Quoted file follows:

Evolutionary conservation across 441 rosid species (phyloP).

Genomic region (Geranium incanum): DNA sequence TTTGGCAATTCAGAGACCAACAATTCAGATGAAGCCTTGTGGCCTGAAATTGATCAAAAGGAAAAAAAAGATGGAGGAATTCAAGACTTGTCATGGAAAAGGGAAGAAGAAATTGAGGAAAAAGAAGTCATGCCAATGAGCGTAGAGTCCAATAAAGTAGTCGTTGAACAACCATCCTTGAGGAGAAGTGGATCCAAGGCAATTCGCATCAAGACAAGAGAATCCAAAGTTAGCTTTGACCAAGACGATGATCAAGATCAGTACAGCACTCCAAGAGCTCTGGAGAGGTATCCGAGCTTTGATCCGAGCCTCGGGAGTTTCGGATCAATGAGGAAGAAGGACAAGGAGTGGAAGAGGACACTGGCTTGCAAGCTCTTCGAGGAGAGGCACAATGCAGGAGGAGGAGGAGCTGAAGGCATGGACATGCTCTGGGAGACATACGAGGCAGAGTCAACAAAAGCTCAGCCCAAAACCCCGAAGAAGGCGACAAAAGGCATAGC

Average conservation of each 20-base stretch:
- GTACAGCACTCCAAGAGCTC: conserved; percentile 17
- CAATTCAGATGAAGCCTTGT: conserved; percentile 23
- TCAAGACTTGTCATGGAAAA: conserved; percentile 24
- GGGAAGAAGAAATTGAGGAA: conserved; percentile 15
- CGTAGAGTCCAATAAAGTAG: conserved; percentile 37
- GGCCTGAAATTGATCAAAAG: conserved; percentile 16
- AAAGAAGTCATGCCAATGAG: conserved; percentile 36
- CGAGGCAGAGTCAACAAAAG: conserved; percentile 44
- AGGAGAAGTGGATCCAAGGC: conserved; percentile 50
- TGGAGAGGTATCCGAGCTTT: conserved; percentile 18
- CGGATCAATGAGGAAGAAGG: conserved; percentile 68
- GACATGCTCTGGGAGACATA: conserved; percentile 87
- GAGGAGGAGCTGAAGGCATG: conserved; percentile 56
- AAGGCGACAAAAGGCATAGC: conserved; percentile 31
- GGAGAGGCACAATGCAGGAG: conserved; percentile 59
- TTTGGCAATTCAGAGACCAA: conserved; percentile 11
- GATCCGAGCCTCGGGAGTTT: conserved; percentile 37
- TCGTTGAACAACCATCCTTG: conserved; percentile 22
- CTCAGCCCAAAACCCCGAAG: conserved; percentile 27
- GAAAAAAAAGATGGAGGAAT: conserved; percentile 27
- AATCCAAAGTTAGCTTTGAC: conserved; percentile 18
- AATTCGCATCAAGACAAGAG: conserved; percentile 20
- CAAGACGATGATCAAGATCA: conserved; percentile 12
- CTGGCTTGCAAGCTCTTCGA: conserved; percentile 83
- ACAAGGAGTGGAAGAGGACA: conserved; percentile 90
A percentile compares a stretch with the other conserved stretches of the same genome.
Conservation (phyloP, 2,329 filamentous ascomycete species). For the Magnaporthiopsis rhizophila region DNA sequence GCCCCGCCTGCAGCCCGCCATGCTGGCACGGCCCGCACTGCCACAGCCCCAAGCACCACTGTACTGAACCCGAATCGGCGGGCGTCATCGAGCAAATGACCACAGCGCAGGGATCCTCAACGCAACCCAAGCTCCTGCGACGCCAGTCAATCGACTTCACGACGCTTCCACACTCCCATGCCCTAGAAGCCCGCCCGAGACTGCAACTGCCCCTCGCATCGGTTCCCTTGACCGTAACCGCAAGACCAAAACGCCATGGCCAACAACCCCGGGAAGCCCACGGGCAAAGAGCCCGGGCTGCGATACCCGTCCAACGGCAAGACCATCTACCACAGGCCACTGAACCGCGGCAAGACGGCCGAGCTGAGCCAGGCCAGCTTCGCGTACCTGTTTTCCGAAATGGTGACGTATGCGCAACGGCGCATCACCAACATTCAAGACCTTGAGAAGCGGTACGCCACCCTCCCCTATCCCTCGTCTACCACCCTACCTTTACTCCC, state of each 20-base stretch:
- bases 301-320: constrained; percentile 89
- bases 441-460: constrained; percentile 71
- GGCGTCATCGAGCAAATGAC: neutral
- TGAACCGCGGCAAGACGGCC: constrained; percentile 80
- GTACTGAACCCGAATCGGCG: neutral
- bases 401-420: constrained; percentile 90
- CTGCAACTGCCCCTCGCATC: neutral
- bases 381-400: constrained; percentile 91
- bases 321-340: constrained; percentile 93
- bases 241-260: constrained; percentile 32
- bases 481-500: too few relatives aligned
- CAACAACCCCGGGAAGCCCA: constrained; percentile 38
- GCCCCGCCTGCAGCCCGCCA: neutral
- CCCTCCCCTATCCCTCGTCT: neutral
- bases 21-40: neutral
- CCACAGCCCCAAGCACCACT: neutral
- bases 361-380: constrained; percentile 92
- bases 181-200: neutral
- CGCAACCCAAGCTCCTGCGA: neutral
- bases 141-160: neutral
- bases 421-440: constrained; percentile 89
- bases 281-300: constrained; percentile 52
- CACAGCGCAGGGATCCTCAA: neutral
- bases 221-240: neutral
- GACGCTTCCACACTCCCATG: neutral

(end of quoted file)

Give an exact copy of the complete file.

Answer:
Evolutionary conservation across 441 rosid species (phyloP).

Genomic region (Geranium incanum): DNA sequence TTTGGCAATTCAGAGACCAACAATTCAGATGAAGCCTTGTGGCCTGAAATTGATCAAAAGGAAAAAAAAGATGGAGGAATTCAAGACTTGTCATGGAAAAGGGAAGAAGAAATTGAGGAAAAAGAAGTCATGCCAATGAGCGTAGAGTCCAATAAAGTAGTCGTTGAACAACCATCCTTGAGGAGAAGTGGATCCAAGGCAATTCGCATCAAGACAAGAGAATCCAAAGTTAGCTTTGACCAAGACGATGATCAAGATCAGTACAGCACTCCAAGAGCTCTGGAGAGGTATCCGAGCTTTGATCCGAGCCTCGGGAGTTTCGGATCAATGAGGAAGAAGGACAAGGAGTGGAAGAGGACACTGGCTTGCAAGCTCTTCGAGGAGAGGCACAATGCAGGAGGAGGAGGAGCTGAAGGCATGGACATGCTCTGGGAGACATACGAGGCAGAGTCAACAAAAGCTCAGCCCAAAACCCCGAAGAAGGCGACAAAAGGCATAGC

Average conservation of each 20-base stretch:
- GTACAGCACTCCAAGAGCTC: conserved; percentile 17
- CAATTCAGATGAAGCCTTGT: conserved; percentile 23
- TCAAGACTTGTCATGGAAAA: conserved; percentile 24
- GGGAAGAAGAAATTGAGGAA: conserved; percentile 15
- CGTAGAGTCCAATAAAGTAG: conserved; percentile 37
- GGCCTGAAATTGATCAAAAG: conserved; percentile 16
- AAAGAAGTCATGCCAATGAG: conserved; percentile 36
- CGAGGCAGAGTCAACAAAAG: conserved; percentile 44
- AGGAGAAGTGGATCCAAGGC: conserved; percentile 50
- TGGAGAGGTATCCGAGCTTT: conserved; percentile 18
- CGGATCAATGAGGAAGAAGG: conserved; percentile 68
- GACATGCTCTGGGAGACATA: conserved; percentile 87
- GAGGAGGAGCTGAAGGCATG: conserved; percentile 56
- AAGGCGACAAAAGGCATAGC: conserved; percentile 31
- GGAGAGGCACAATGCAGGAG: conserved; percentile 59
- TTTGGCAATTCAGAGACCAA: conserved; percentile 11
- GATCCGAGCCTCGGGAGTTT: conserved; percentile 37
- TCGTTGAACAACCATCCTTG: conserved; percentile 22
- CTCAGCCCAAAACCCCGAAG: conserved; percentile 27
- GAAAAAAAAGATGGAGGAAT: conserved; percentile 27
- AATCCAAAGTTAGCTTTGAC: conserved; percentile 18
- AATTCGCATCAAGACAAGAG: conserved; percentile 20
- CAAGACGATGATCAAGATCA: conserved; percentile 12
- CTGGCTTGCAAGCTCTTCGA: conserved; percentile 83
- ACAAGGAGTGGAAGAGGACA: conserved; percentile 90
A percentile compares a stretch with the other conserved stretches of the same genome.
Conservation (phyloP, 2,329 filamentous ascomycete species). For the Magnaporthiopsis rhizophila region DNA sequence GCCCCGCCTGCAGCCCGCCATGCTGGCACGGCCCGCACTGCCACAGCCCCAAGCACCACTGTACTGAACCCGAATCGGCGGGCGTCATCGAGCAAATGACCACAGCGCAGGGATCCTCAACGCAACCCAAGCTCCTGCGACGCCAGTCAATCGACTTCACGACGCTTCCACACTCCCATGCCCTAGAAGCCCGCCCGAGACTGCAACTGCCCCTCGCATCGGTTCCCTTGACCGTAACCGCAAGACCAAAACGCCATGGCCAACAACCCCGGGAAGCCCACGGGCAAAGAGCCCGGGCTGCGATACCCGTCCAACGGCAAGACCATCTACCACAGGCCACTGAACCGCGGCAAGACGGCCGAGCTGAGCCAGGCCAGCTTCGCGTACCTGTTTTCCGAAATGGTGACGTATGCGCAACGGCGCATCACCAACATTCAAGACCTTGAGAAGCGGTACGCCACCCTCCCCTATCCCTCGTCTACCACCCTACCTTTACTCCC, state of each 20-base stretch:
- bases 301-320: constrained; percentile 89
- bases 441-460: constrained; percentile 71
- GGCGTCATCGAGCAAATGAC: neutral
- TGAACCGCGGCAAGACGGCC: constrained; percentile 80
- GTACTGAACCCGAATCGGCG: neutral
- bases 401-420: constrained; percentile 90
- CTGCAACTGCCCCTCGCATC: neutral
- bases 381-400: constrained; percentile 91
- bases 321-340: constrained; percentile 93
- bases 241-260: constrained; percentile 32
- bases 481-500: too few relatives aligned
- CAACAACCCCGGGAAGCCCA: constrained; percentile 38
- GCCCCGCCTGCAGCCCGCCA: neutral
- CCCTCCCCTATCCCTCGTCT: neutral
- bases 21-40: neutral
- CCACAGCCCCAAGCACCACT: neutral
- bases 361-380: constrained; percentile 92
- bases 181-200: neutral
- CGCAACCCAAGCTCCTGCGA: neutral
- bases 141-160: neutral
- bases 421-440: constrained; percentile 89
- bases 281-300: constrained; percentile 52
- CACAGCGCAGGGATCCTCAA: neutral
- bases 221-240: neutral
- GACGCTTCCACACTCCCATG: neutral